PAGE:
In December 2007, two-thirds (66.0%) of civilians ages 16 and over either were employed or actively looking for work; as of October of this year, only 62.7% were. The labor force participation rate, as it’s called, fell steadily throughout the Great Recession and well into the subsequent recovery. It bottomed out at a seasonally adjusted 62.4% in September 2015 and has risen only slightly since then.
Labor economists generally agree that waves of retiring Baby Boomers explain much, though not all, of the decline. Other possible contributing factors include people spending more years in school, and hence fewer on the job; a decline in demand for less-skilled labor; and what one researcher has called a “flight from work,” especially among men. (An estimated 524,000 jobless Americans last month reported not actively looking for work because they’re discouraged about their employment prospects – more than the 363,000 who reported being discouraged in December 2007, but less than the 1.3 million peak in December 2010.)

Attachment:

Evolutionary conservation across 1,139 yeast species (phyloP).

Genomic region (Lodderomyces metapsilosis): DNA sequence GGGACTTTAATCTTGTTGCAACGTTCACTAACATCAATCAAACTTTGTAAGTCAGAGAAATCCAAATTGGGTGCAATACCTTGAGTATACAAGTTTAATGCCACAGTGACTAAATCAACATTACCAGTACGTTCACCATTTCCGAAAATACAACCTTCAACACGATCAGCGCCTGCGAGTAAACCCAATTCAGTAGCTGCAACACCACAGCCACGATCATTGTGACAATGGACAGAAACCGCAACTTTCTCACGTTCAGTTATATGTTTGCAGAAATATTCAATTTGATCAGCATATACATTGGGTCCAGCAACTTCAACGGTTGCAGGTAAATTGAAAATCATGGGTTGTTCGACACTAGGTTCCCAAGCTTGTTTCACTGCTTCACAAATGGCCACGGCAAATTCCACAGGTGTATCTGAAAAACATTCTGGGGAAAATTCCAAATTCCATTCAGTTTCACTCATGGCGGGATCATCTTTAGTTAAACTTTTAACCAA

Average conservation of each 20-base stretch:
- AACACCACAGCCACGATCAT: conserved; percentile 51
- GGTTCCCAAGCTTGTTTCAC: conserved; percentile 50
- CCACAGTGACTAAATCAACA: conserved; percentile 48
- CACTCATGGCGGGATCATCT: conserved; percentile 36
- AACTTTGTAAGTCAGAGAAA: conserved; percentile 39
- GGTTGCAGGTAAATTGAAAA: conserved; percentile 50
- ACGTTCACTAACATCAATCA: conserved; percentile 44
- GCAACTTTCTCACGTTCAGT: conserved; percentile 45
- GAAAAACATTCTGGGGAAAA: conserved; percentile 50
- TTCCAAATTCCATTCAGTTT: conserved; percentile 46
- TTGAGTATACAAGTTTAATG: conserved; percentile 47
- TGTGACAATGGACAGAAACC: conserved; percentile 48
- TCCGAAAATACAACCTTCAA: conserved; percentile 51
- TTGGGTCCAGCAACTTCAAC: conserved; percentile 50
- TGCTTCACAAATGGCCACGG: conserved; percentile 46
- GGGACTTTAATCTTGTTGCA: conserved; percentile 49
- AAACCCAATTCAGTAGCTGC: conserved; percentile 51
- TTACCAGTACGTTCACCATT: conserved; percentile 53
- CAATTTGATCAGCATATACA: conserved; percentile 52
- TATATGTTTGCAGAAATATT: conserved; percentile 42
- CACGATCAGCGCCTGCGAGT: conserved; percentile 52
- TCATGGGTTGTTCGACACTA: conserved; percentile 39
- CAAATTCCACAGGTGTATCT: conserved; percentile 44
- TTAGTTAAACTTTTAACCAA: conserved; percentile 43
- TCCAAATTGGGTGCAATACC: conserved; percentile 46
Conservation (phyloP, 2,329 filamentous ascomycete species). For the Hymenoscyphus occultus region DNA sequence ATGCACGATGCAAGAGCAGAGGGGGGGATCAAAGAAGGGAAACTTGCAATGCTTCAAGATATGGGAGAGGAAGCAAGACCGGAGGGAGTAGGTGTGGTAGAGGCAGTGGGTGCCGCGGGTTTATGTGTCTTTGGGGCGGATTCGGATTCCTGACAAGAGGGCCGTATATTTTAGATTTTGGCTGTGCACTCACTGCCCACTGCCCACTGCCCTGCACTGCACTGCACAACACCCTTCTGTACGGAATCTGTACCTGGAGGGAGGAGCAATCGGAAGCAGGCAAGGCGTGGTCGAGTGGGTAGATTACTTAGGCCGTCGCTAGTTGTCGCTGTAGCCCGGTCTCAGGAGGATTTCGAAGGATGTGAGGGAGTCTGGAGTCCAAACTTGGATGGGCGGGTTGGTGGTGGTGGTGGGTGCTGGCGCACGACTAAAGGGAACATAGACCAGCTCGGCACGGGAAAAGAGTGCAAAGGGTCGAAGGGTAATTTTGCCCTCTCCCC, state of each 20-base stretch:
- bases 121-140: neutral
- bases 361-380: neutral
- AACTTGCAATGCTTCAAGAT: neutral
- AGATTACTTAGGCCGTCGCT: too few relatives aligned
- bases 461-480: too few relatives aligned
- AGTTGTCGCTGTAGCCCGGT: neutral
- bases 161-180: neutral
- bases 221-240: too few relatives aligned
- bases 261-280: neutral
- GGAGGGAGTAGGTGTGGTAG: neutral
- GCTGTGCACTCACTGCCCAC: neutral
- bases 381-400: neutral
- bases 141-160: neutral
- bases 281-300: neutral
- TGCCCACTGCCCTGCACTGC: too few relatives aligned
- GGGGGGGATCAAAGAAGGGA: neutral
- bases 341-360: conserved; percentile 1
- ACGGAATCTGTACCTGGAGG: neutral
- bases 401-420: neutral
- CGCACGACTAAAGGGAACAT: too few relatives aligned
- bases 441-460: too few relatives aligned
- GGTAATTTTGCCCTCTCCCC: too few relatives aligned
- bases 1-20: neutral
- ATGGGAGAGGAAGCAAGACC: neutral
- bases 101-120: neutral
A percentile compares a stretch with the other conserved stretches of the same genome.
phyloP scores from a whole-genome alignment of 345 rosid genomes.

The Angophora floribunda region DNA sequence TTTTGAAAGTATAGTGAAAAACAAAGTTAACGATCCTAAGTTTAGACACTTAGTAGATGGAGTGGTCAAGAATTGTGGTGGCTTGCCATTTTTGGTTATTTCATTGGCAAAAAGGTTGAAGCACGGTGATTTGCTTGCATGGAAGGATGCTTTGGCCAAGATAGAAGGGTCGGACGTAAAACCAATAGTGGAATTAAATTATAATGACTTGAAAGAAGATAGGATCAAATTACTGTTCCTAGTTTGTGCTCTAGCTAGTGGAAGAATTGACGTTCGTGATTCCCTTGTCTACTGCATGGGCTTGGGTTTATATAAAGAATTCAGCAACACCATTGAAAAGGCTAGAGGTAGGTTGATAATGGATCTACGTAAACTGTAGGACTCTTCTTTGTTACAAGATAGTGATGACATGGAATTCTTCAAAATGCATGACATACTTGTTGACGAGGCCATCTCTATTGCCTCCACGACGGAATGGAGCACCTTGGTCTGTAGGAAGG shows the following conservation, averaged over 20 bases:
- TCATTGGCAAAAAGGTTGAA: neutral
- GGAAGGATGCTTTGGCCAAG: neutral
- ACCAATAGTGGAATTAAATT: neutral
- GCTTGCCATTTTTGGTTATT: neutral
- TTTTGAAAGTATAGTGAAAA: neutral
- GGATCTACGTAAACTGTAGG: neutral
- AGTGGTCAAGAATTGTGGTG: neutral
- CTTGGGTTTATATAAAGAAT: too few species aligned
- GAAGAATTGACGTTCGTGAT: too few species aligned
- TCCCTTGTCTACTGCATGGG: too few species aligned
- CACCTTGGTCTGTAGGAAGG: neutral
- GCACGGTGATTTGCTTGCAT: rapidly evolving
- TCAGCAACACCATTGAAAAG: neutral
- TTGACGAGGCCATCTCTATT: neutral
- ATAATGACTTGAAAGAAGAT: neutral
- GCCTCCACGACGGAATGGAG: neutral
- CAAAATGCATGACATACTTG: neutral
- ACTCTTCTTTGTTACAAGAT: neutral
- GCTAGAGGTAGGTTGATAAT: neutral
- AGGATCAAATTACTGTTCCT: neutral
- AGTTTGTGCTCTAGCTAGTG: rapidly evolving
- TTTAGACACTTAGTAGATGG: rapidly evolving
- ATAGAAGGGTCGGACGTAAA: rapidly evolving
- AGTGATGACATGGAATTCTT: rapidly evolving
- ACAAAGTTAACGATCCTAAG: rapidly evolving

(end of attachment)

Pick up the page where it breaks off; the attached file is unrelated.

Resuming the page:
Bessette/Pitney’s AMERICAN GOVERNMENT AND POLITICS: DELIBERATION, DEMOCRACY AND CITIZENSHIP reviews the idea of "deliberative democracy." Building on the book, this blog offers insights, analysis, and facts about recent events.
Search This Blog
Sunday, December 3, 2017
Labor Force Participation
Posted by Pitney at 2:46 PM
Labels: demographics, employment, government, political science, politics, unemployment